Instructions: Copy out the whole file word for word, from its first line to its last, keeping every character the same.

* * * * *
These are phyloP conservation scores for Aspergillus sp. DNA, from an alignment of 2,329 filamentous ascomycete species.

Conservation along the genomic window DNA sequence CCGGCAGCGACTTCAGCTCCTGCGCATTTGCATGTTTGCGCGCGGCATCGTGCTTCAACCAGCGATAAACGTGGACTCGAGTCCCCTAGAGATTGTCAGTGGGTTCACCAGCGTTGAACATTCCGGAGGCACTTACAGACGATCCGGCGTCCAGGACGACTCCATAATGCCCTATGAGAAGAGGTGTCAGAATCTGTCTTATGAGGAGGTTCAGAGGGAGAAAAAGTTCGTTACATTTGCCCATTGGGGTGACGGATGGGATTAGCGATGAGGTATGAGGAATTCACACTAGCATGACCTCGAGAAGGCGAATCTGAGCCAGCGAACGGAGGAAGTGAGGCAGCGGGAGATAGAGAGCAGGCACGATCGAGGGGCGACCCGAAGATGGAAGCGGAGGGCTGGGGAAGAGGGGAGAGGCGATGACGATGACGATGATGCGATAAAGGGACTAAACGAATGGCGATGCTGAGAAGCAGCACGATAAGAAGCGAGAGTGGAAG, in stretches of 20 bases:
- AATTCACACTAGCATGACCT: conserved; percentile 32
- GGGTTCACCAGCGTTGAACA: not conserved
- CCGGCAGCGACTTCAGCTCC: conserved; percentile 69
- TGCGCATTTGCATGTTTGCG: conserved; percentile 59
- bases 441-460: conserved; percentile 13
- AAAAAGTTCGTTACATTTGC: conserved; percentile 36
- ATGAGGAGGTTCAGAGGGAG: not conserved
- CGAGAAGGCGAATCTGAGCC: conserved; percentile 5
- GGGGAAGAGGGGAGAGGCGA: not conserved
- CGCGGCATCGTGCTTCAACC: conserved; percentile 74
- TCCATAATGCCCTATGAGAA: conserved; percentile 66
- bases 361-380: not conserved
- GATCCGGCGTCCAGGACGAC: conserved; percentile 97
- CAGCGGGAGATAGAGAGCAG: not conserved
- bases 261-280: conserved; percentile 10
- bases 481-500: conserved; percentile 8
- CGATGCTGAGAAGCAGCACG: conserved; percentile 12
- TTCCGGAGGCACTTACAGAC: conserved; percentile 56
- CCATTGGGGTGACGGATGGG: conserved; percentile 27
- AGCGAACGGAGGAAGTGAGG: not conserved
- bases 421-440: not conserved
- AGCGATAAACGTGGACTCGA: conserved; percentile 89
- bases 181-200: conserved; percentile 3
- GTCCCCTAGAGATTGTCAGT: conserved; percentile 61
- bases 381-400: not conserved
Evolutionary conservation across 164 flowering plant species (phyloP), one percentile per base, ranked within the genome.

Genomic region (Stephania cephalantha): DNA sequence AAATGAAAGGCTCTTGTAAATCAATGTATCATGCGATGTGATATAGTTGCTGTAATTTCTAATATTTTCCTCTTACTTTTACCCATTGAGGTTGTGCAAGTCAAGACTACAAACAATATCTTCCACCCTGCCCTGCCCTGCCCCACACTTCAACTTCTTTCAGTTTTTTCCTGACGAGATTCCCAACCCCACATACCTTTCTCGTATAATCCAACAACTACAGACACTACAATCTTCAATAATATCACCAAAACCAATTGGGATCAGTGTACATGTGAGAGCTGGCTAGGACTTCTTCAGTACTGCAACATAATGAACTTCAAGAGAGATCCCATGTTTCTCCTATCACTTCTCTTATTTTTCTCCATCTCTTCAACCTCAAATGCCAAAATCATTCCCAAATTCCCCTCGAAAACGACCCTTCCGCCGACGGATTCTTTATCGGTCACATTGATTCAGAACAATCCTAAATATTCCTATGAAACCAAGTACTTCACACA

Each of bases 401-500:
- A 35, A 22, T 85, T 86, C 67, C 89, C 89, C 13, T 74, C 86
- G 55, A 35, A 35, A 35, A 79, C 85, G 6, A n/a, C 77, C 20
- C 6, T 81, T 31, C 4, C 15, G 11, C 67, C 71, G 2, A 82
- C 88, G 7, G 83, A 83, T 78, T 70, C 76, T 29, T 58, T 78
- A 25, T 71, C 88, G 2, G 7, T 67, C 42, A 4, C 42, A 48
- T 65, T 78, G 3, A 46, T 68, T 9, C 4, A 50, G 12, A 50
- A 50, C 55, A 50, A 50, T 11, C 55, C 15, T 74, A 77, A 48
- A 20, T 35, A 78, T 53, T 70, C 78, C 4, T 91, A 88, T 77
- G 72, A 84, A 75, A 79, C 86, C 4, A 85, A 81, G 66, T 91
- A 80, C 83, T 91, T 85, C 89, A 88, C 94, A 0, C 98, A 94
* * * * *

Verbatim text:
These are phyloP conservation scores for Aspergillus sp. DNA, from an alignment of 2,329 filamentous ascomycete species.

Conservation along the genomic window DNA sequence CCGGCAGCGACTTCAGCTCCTGCGCATTTGCATGTTTGCGCGCGGCATCGTGCTTCAACCAGCGATAAACGTGGACTCGAGTCCCCTAGAGATTGTCAGTGGGTTCACCAGCGTTGAACATTCCGGAGGCACTTACAGACGATCCGGCGTCCAGGACGACTCCATAATGCCCTATGAGAAGAGGTGTCAGAATCTGTCTTATGAGGAGGTTCAGAGGGAGAAAAAGTTCGTTACATTTGCCCATTGGGGTGACGGATGGGATTAGCGATGAGGTATGAGGAATTCACACTAGCATGACCTCGAGAAGGCGAATCTGAGCCAGCGAACGGAGGAAGTGAGGCAGCGGGAGATAGAGAGCAGGCACGATCGAGGGGCGACCCGAAGATGGAAGCGGAGGGCTGGGGAAGAGGGGAGAGGCGATGACGATGACGATGATGCGATAAAGGGACTAAACGAATGGCGATGCTGAGAAGCAGCACGATAAGAAGCGAGAGTGGAAG, in stretches of 20 bases:
- AATTCACACTAGCATGACCT: conserved; percentile 32
- GGGTTCACCAGCGTTGAACA: not conserved
- CCGGCAGCGACTTCAGCTCC: conserved; percentile 69
- TGCGCATTTGCATGTTTGCG: conserved; percentile 59
- bases 441-460: conserved; percentile 13
- AAAAAGTTCGTTACATTTGC: conserved; percentile 36
- ATGAGGAGGTTCAGAGGGAG: not conserved
- CGAGAAGGCGAATCTGAGCC: conserved; percentile 5
- GGGGAAGAGGGGAGAGGCGA: not conserved
- CGCGGCATCGTGCTTCAACC: conserved; percentile 74
- TCCATAATGCCCTATGAGAA: conserved; percentile 66
- bases 361-380: not conserved
- GATCCGGCGTCCAGGACGAC: conserved; percentile 97
- CAGCGGGAGATAGAGAGCAG: not conserved
- bases 261-280: conserved; percentile 10
- bases 481-500: conserved; percentile 8
- CGATGCTGAGAAGCAGCACG: conserved; percentile 12
- TTCCGGAGGCACTTACAGAC: conserved; percentile 56
- CCATTGGGGTGACGGATGGG: conserved; percentile 27
- AGCGAACGGAGGAAGTGAGG: not conserved
- bases 421-440: not conserved
- AGCGATAAACGTGGACTCGA: conserved; percentile 89
- bases 181-200: conserved; percentile 3
- GTCCCCTAGAGATTGTCAGT: conserved; percentile 61
- bases 381-400: not conserved
Evolutionary conservation across 164 flowering plant species (phyloP), one percentile per base, ranked within the genome.

Genomic region (Stephania cephalantha): DNA sequence AAATGAAAGGCTCTTGTAAATCAATGTATCATGCGATGTGATATAGTTGCTGTAATTTCTAATATTTTCCTCTTACTTTTACCCATTGAGGTTGTGCAAGTCAAGACTACAAACAATATCTTCCACCCTGCCCTGCCCTGCCCCACACTTCAACTTCTTTCAGTTTTTTCCTGACGAGATTCCCAACCCCACATACCTTTCTCGTATAATCCAACAACTACAGACACTACAATCTTCAATAATATCACCAAAACCAATTGGGATCAGTGTACATGTGAGAGCTGGCTAGGACTTCTTCAGTACTGCAACATAATGAACTTCAAGAGAGATCCCATGTTTCTCCTATCACTTCTCTTATTTTTCTCCATCTCTTCAACCTCAAATGCCAAAATCATTCCCAAATTCCCCTCGAAAACGACCCTTCCGCCGACGGATTCTTTATCGGTCACATTGATTCAGAACAATCCTAAATATTCCTATGAAACCAAGTACTTCACACA

Each of bases 401-500:
- A 35, A 22, T 85, T 86, C 67, C 89, C 89, C 13, T 74, C 86
- G 55, A 35, A 35, A 35, A 79, C 85, G 6, A n/a, C 77, C 20
- C 6, T 81, T 31, C 4, C 15, G 11, C 67, C 71, G 2, A 82
- C 88, G 7, G 83, A 83, T 78, T 70, C 76, T 29, T 58, T 78
- A 25, T 71, C 88, G 2, G 7, T 67, C 42, A 4, C 42, A 48
- T 65, T 78, G 3, A 46, T 68, T 9, C 4, A 50, G 12, A 50
- A 50, C 55, A 50, A 50, T 11, C 55, C 15, T 74, A 77, A 48
- A 20, T 35, A 78, T 53, T 70, C 78, C 4, T 91, A 88, T 77
- G 72, A 84, A 75, A 79, C 86, C 4, A 85, A 81, G 66, T 91
- A 80, C 83, T 91, T 85, C 89, A 88, C 94, A 0, C 98, A 94